With more than 400,000 described species, beetles are currently the most diverse lineage of life. They are found on every major landmass and are famous for their varied morphology, life history, and behavior. The size of an individual beetle can range from less than 0.5mm (featherwing beetle) to well over 6in or almost 16cm long (Titan longhorn), with everything in between. Beetles can be predators, bore into wood, pollinate flowers, roll dung, parasitize bees, and so much more. They can be found deep underground or flying to the tops of the tallest trees, many are adapted to swim in ponds or streams, or even survive the trip through the digestive tract of a frog. All this knowledge is archived, along with vouchered specimens, in one of the world’s biggest natural history collections, the Florida State Collection of Arthropods.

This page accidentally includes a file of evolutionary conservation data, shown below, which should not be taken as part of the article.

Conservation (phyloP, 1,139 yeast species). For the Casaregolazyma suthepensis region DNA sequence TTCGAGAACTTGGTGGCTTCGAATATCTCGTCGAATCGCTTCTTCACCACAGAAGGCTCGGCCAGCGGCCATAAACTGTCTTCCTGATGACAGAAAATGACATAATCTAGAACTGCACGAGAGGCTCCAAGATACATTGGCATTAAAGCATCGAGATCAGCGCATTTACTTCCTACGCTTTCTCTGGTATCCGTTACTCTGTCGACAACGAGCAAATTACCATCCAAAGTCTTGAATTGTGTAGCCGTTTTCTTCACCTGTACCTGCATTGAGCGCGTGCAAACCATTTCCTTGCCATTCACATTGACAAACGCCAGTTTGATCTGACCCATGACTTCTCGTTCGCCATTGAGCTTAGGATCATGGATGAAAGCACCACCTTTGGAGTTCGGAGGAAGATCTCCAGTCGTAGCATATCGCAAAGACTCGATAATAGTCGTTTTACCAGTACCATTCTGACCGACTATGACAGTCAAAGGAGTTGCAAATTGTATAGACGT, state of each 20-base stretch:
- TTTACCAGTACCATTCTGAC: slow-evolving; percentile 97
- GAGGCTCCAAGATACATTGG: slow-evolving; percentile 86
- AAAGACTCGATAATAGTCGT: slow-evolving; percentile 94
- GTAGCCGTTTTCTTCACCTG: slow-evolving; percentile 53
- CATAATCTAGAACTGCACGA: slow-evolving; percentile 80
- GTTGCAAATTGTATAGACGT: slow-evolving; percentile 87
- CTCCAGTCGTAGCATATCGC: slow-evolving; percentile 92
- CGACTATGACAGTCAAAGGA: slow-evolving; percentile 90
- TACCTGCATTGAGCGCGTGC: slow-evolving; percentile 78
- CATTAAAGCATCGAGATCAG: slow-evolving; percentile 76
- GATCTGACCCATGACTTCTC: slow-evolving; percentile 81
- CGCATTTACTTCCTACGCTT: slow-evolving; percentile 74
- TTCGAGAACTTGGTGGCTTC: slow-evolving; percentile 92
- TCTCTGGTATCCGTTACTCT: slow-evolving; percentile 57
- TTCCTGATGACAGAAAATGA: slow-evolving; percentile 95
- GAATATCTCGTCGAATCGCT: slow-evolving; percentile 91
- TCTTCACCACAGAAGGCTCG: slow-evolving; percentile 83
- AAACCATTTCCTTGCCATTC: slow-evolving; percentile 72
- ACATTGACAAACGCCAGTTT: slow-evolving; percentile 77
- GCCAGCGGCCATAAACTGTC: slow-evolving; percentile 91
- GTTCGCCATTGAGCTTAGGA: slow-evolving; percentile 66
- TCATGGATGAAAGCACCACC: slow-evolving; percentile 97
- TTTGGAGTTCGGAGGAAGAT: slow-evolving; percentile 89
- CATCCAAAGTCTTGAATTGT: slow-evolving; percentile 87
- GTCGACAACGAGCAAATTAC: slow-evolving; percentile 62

Beetles comprise a major holding of the Florida State Collection of Arthropods (FSCA), with more than 2,175,000 prepared specimens housed in 7,500 drawers. Geographical coverage is worldwide, but strengths are in the southeastern United States, the Caribbean, and Central America. Holdings from South America and Asia continue to grow. We have recently built a species-level inventory for the collection and currently have more than 48,000 species representing 9,051 genera in our holdings.
Major contributions to our beetle collection have been made over many years, both by our past and present staff (Weems, Woodruff, Thomas, Skelley, Smith, Schnepp, and Powell), and by numerous significant donations made by our collaborators and research associates. These contributions built the representation for some of these groups to be among the best in the world. Most notably, E.J. Geisbert (Cerambycidae), G.H. Nelson (Buprestidae), H.F. Strohecker (Endomychidae), R.B. Selander (Meloidae), R. Arnett (Oedemeridae), J. Wappes (Cerambycidae), W. Opitz (Cleridae), The Dozier brothers (Coleoptera), B. Valentine (Coleoptera), F. Young (Aquatic families), and D. Habeck (Nitidulidae and larvae).